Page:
But sometimes it seems to break. Sometimes only the factories that are auto-building will reinforce my armies, while any factories that are just sitting idle remain idle. And if I try disabling the auto-build of all my factories, sometimes some of my factories still sit idle while the others have a huge queue of units being built one after the other, instead of having all my factories divide the work evenly between them so that more units can be building concurrently.

The game could be a lot better. It’s brought down by a bunch of little annoyances like that. But even despite these flaws, I enjoyed playing through the campaign.

I’d recommend it if you can get it discounted or free, like I did. I’m not sure I’d be happy with it if I had paid full price for it.

#9 Total War: Shogun 2

I got Total War: Shogun 2 for free during a steam giveaway near the beginning of the lockdowns that began occurring nearly worldwide in the Spring of 2020. I left the following review for “Shogun 2” on Steam:

I got this game during the Steam giveaway during the coronavirus lockdown. I’ve never played a Total War game before, so this is my first and only experience with the franchise thus far.

At the time of writing this, my playtime is at 48.5 hours. I played a few short tutorial battles, of which I won 2 and lost on the 3rd. I also played maybe as many as 10 turns in a single-player campaign, and then I played one co-op campaign through to completion (we won). That’s my entire experience with the game.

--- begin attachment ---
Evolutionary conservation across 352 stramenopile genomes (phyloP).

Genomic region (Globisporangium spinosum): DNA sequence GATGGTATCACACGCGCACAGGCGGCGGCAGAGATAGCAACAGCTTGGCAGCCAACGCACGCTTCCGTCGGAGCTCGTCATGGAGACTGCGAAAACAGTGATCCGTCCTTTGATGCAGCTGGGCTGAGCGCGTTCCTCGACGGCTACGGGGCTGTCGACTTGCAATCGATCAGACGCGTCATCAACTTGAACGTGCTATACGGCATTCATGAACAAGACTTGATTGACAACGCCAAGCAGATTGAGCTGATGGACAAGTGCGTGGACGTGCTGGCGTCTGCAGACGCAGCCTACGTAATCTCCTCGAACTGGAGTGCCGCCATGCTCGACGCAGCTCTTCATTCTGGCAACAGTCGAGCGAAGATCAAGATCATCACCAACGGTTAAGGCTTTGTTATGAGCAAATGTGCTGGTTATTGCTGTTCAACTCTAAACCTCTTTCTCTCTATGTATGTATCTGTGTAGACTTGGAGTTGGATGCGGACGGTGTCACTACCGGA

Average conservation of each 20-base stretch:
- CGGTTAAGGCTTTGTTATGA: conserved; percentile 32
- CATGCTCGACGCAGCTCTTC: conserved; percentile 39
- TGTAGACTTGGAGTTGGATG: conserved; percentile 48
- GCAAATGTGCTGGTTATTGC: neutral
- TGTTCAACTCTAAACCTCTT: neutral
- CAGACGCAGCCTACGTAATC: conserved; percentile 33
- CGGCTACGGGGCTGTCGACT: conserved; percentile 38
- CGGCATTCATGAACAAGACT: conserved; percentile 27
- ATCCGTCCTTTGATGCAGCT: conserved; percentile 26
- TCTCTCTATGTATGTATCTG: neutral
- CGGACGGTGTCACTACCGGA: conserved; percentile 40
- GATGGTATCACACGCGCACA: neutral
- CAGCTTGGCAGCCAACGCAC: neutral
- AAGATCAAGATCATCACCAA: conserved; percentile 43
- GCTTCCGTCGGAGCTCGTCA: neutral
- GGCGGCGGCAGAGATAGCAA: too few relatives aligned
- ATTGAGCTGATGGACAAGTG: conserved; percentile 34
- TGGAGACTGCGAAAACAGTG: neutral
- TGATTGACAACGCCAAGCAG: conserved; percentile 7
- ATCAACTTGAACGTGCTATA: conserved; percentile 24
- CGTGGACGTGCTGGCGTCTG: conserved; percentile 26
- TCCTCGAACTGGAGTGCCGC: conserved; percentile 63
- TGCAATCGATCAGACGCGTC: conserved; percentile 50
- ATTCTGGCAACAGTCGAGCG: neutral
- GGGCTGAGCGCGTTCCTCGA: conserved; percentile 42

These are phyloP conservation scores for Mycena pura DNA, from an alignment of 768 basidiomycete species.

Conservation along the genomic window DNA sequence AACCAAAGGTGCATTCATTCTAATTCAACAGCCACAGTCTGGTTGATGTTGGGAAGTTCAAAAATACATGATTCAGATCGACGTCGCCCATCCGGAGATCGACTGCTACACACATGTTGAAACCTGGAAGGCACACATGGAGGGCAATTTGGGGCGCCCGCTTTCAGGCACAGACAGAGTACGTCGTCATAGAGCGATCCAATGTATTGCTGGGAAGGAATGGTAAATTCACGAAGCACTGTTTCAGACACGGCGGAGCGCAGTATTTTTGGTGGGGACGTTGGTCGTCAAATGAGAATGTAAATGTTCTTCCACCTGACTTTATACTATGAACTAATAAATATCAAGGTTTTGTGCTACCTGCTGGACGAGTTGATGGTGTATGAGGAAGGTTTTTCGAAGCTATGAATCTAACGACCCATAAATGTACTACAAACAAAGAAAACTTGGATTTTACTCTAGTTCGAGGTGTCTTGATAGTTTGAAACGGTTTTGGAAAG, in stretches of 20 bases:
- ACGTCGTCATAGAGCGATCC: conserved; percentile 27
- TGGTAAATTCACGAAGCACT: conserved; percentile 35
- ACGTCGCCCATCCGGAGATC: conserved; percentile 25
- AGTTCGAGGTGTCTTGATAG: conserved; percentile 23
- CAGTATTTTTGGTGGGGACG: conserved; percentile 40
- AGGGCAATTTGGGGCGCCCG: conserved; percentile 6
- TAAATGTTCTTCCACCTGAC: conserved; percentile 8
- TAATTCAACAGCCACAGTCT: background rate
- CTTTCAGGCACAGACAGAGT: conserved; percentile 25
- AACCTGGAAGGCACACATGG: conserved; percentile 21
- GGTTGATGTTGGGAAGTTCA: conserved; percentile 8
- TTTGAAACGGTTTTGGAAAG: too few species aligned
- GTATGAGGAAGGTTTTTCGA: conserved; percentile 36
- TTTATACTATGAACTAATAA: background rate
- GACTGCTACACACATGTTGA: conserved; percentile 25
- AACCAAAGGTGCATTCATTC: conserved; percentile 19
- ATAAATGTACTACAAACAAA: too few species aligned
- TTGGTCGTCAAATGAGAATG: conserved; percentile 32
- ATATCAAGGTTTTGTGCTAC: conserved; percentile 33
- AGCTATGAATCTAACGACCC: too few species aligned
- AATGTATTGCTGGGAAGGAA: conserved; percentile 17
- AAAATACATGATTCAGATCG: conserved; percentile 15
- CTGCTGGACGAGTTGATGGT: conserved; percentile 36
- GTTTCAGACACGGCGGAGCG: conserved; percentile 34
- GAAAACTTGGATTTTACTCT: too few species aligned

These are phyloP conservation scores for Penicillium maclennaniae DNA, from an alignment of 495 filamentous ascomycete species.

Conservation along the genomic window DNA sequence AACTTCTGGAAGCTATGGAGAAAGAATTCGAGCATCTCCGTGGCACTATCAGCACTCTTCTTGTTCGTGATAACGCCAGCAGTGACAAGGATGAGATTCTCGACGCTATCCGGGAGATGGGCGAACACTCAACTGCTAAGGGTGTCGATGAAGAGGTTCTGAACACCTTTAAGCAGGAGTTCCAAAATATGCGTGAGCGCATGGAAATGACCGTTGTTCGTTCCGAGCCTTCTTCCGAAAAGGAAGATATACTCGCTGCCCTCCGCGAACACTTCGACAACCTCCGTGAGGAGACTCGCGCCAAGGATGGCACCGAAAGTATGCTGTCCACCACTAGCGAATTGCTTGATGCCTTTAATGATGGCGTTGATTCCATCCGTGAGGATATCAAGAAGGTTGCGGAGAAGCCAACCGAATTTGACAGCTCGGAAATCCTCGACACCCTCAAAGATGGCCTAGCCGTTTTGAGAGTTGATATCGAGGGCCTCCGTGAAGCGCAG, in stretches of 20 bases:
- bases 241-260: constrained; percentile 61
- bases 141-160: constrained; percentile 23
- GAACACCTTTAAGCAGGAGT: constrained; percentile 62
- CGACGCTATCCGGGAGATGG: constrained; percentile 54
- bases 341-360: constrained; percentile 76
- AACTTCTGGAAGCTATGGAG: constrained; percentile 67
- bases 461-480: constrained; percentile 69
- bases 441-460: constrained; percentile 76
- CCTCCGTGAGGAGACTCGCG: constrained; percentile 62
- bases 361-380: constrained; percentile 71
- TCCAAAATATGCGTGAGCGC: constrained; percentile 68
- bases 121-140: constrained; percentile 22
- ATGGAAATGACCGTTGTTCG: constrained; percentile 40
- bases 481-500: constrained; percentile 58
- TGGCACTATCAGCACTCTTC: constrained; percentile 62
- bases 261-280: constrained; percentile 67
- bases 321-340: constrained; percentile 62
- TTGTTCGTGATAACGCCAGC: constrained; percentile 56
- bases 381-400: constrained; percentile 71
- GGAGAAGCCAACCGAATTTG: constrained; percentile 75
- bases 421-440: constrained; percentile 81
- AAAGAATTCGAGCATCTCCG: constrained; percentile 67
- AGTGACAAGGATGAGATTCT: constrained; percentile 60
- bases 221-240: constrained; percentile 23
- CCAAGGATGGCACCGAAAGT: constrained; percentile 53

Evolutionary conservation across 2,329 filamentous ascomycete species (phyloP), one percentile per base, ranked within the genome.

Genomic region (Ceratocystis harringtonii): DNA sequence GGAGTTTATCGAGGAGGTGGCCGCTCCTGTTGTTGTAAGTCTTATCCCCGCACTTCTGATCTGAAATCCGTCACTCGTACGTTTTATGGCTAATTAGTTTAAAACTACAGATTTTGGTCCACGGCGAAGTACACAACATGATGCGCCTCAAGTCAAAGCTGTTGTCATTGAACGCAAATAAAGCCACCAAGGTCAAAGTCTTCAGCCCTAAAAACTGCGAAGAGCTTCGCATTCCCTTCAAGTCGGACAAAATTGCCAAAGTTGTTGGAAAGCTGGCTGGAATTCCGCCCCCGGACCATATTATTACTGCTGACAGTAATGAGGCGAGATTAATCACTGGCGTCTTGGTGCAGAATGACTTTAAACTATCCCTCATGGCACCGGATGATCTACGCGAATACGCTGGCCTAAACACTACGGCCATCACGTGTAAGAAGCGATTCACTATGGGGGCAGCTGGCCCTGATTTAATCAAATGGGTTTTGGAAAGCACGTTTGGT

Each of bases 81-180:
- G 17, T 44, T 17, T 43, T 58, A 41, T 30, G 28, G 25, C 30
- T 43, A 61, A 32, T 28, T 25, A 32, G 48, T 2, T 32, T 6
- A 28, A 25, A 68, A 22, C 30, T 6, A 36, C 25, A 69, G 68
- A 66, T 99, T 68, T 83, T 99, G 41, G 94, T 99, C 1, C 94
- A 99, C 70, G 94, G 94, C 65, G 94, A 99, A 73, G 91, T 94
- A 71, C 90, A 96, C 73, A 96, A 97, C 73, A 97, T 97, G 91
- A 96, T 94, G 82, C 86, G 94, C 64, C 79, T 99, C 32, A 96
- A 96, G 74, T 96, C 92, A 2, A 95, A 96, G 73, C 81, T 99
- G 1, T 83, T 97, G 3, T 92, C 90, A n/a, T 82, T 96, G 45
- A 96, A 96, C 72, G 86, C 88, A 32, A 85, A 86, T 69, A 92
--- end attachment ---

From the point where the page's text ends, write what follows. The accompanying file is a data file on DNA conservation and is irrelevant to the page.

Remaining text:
The TL;DR version is that I enjoyed my time with the game, but I think I’m probably done with it. I liked it, but I didn’t love it. And it takes so long to play that I think I’d rather spend that time with other games.

The RTS segments of the game (the battles) have really awful camera controls. And unit management during battles leaves me wanting. And there were a few relatively minor bugs during multiplayer that made it harder to play. Bugs such as my co-op partner getting attacked, but the game would sometimes ask me if I wanted to fight or run, etc., before asking my co-op partner what he wanted to do. Or if one of us gave temporary control of some of our units to the other player during battles, and then we both tried to assign the units under our control to groups, we’d somehow end up controlling the other person’s units along with our own. Which meant that only one of us could group our units and the other had to just mouse select them individually. Unit management was already troublesome enough, but this bug made it even more difficult to manage large armies in the heat of the battle.

There were a lot of little things like that in the game that detracted from the experience. I felt it had the potential to be a lot more enjoyable if the controls were better and the bugs weren’t there to make things worse. But as I said, I still enjoyed my time with it.

If the game was only the RTS segments, it would be pretty lackluster, in my opinion. But the strategy/map part of the game seems fairly deep. I felt like it wasn’t until relatively shortly before the end of the campaign that I was just starting to understand various aspects of the game and coming up with new strategies I’d have liked to try out… if only it didn’t take so long to progress through the game.

Admittedly, now that I’m more familiar with the game and how it works, I’d probably go through the turns faster than I did when I first started. So who knows, maybe I’ll try doing a single-player campaign some day. But as of right now I think it’s likely I’ll just move on.